Look closely at the chromosomes and you'd see that each is made of bundles of looping coils. If you unraveled these coils, you'd have a six-foot long double strand of deoxyribonucleic acid-DNA.
A DNA molecule is a twisted ladder-like stack of building blocks called nucleotides. There are four types of DNA nucleotides-adenine, cytosine, guanine, and thymine-or A, C, G, and T, for short.
If you could peer into any one of your body's 50 trillion cells, you'd find a fantastically complex and busy world. At the center of this world you'd find a nucleus containing 46 molecules called chromosomes-23 from your mother and 23 from your father. These chromosomes are basically an instruction set for the construction and maintenance of... you.
These two long stacks of building blocks fit together like two sides of zipper, but there's a rule involved: adenine only pairs with thymine, and cytosine only pairs with guanine. So each rung in the DNA ladder is a pair of nucleotides, and each pair is either an A stuck to a T or a C stuck to a G.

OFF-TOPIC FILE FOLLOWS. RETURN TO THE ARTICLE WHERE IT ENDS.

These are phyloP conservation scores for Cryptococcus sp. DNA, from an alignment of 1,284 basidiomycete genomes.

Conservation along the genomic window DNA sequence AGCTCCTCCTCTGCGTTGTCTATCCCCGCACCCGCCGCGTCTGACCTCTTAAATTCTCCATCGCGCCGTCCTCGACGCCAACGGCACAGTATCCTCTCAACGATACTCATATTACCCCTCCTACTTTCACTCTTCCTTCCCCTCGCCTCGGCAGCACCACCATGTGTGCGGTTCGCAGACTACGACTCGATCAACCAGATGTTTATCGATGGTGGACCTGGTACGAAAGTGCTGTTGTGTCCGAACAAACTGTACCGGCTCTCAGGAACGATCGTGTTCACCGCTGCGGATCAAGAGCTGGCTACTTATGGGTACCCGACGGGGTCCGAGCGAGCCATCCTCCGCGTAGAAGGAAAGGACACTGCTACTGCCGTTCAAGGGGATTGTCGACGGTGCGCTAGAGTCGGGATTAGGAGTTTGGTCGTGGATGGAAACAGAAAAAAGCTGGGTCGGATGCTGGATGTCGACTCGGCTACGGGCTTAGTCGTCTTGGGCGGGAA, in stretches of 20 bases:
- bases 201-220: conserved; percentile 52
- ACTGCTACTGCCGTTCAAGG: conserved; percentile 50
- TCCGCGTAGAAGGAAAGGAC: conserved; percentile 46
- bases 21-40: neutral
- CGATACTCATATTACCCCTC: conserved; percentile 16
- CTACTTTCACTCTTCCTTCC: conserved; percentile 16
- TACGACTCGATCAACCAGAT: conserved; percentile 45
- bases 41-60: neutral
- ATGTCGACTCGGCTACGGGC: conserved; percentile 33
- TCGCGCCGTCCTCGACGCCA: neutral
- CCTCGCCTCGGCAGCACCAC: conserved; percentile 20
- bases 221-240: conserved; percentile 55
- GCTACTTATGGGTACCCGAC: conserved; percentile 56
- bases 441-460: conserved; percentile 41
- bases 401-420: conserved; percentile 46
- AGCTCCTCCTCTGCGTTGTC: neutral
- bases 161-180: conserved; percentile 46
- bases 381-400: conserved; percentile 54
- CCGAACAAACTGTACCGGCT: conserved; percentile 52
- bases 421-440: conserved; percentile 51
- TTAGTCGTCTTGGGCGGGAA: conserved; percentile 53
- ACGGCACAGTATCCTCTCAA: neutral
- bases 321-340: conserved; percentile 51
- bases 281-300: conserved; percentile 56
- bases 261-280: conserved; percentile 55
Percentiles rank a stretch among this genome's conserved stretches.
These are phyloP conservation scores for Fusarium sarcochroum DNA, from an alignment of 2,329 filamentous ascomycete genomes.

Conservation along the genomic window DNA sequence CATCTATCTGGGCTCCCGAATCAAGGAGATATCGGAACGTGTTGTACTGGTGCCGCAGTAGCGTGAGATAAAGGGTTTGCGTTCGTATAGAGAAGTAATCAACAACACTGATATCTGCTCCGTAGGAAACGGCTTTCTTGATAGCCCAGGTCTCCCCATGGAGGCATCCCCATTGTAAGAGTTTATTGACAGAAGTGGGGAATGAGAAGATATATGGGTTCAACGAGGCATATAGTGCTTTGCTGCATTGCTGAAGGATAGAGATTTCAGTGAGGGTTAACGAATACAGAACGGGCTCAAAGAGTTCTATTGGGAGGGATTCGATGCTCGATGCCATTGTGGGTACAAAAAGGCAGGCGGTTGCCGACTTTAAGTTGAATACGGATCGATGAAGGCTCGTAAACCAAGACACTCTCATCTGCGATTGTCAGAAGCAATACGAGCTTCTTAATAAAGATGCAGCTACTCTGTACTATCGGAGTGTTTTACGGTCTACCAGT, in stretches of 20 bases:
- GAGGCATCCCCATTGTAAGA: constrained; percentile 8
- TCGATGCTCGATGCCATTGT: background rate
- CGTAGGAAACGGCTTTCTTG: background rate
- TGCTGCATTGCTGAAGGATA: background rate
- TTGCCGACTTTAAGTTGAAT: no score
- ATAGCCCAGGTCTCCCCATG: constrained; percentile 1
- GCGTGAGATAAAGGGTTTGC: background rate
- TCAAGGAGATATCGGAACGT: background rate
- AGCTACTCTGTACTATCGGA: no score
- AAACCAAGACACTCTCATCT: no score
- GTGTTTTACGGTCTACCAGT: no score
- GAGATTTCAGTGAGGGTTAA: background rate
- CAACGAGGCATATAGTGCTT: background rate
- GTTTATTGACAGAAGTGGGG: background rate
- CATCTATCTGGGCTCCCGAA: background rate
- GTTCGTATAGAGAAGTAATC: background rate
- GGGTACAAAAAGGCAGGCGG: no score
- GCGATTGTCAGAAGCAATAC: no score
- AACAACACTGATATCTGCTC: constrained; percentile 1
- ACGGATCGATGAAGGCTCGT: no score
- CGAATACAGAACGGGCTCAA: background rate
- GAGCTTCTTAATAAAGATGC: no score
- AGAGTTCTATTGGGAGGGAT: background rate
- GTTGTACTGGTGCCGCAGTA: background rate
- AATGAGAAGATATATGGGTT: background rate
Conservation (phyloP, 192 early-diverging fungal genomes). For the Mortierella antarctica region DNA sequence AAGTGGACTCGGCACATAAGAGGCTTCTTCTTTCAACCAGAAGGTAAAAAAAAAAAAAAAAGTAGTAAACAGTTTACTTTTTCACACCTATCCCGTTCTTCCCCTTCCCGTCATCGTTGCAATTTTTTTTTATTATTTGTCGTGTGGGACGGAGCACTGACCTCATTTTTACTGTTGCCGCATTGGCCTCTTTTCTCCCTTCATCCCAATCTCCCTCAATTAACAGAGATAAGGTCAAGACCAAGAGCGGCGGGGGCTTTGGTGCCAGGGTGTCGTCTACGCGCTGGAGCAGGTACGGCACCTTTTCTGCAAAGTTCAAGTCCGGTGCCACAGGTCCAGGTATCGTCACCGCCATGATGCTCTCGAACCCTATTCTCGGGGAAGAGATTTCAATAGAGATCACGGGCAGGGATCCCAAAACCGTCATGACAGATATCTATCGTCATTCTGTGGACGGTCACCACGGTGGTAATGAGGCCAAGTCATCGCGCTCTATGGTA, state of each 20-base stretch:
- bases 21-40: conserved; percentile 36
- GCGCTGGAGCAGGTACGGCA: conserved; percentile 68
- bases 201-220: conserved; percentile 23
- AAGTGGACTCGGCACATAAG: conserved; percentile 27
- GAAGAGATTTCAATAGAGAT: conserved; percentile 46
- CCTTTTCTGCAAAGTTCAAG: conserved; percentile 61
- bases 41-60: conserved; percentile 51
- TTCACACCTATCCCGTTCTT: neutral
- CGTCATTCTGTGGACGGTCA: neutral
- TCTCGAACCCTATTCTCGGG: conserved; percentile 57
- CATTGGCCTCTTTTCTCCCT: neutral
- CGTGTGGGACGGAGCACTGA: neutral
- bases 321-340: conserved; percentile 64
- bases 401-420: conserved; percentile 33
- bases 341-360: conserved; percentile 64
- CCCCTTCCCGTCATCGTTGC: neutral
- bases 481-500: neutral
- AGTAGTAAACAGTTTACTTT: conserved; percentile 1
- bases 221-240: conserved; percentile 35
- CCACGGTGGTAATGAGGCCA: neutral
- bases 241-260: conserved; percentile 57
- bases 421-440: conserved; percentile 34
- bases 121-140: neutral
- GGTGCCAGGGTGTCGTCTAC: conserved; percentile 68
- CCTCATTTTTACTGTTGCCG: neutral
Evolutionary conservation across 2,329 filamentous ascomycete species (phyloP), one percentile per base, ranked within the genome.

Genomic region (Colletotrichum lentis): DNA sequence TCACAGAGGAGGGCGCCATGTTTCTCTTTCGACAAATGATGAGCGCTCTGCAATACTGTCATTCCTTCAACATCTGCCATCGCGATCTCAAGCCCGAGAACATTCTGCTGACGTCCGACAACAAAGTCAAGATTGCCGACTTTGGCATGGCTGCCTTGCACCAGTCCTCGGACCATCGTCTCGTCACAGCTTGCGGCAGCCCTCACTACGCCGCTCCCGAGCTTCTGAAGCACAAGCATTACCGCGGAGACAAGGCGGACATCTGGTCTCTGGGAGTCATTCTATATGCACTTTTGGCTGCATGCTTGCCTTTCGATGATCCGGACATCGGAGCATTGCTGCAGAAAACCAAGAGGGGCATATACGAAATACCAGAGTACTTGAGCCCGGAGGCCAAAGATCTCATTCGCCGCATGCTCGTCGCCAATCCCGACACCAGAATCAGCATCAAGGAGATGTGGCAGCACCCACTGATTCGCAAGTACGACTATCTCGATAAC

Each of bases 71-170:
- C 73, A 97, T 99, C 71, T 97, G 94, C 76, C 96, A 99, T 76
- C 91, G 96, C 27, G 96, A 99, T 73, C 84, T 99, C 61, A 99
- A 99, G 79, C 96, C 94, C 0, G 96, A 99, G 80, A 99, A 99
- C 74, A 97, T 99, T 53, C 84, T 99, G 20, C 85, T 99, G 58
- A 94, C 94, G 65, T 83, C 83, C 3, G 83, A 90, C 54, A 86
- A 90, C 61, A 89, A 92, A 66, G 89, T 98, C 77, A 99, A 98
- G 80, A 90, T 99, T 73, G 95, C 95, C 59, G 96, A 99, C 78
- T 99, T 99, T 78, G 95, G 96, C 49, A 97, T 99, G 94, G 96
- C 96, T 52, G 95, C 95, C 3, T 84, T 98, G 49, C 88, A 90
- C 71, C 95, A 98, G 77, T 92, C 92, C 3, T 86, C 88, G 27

You've got six billion of these pairs of nucleotides in each of your cells, and amongst these six billion nucleotide pairs are roughly 23,000 genes. A gene is a distinct stretch of DNA that determines something about who you are. (More on that later.) Genes vary in size, from just a few thousand pairs of nucleotides (or "base pairs") to over two million base pairs.
Figuring out the structure of DNA was a major challenge for scientists working in the mid-20th century. DNA is tiny, just two nanometers across, 2000 times thinner than a human hair. That's too small to see clearly with even the best light microscope.
An x-ray diffraction pattern helped solved the mystery. British chemist Rosalind Franklin made this image by shooting a beam of x-rays at a DNA sample, then capturing on film a record of how the x-rays were bent, or diffracted (see image at right).
Biophysicists James Watson and Francis Crick analyzed the picture and concluded that it must have been made by a double-stranded helix, the now-familiar twisted ladder shape of DNA. They announced their results in 1953, and later won the Nobel Prize.